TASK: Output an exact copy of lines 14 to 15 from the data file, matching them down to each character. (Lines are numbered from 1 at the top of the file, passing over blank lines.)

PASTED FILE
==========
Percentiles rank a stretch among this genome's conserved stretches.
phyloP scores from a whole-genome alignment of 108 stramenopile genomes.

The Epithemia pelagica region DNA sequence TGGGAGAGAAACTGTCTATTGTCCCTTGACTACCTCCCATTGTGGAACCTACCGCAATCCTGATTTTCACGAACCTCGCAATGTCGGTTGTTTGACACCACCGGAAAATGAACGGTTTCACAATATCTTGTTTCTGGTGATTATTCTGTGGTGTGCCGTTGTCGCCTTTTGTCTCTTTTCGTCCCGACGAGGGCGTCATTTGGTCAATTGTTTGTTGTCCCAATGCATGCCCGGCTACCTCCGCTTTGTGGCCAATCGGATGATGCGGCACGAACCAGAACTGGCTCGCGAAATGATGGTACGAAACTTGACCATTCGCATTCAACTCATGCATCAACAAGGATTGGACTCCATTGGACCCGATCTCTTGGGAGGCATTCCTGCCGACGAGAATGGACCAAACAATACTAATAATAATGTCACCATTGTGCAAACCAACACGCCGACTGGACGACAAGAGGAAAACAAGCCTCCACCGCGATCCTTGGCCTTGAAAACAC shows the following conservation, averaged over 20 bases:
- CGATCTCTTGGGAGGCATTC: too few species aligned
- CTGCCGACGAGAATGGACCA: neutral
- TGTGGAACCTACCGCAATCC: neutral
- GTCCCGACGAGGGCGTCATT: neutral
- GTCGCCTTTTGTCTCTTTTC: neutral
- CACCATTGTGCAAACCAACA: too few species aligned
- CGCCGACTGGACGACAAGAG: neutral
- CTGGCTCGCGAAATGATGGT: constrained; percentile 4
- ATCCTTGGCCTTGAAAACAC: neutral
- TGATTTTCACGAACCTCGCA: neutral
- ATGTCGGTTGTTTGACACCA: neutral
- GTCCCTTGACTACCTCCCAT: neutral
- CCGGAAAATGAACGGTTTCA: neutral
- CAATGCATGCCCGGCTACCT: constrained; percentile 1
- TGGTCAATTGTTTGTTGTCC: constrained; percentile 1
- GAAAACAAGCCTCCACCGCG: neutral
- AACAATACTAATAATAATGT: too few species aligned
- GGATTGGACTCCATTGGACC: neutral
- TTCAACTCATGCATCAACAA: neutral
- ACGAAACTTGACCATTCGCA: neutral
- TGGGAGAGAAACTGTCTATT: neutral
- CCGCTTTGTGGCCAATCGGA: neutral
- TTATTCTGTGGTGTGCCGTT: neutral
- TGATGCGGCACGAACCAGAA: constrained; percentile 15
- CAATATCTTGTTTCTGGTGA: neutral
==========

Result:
- ATGTCGGTTGTTTGACACCA: neutral
- GTCCCTTGACTACCTCCCAT: neutral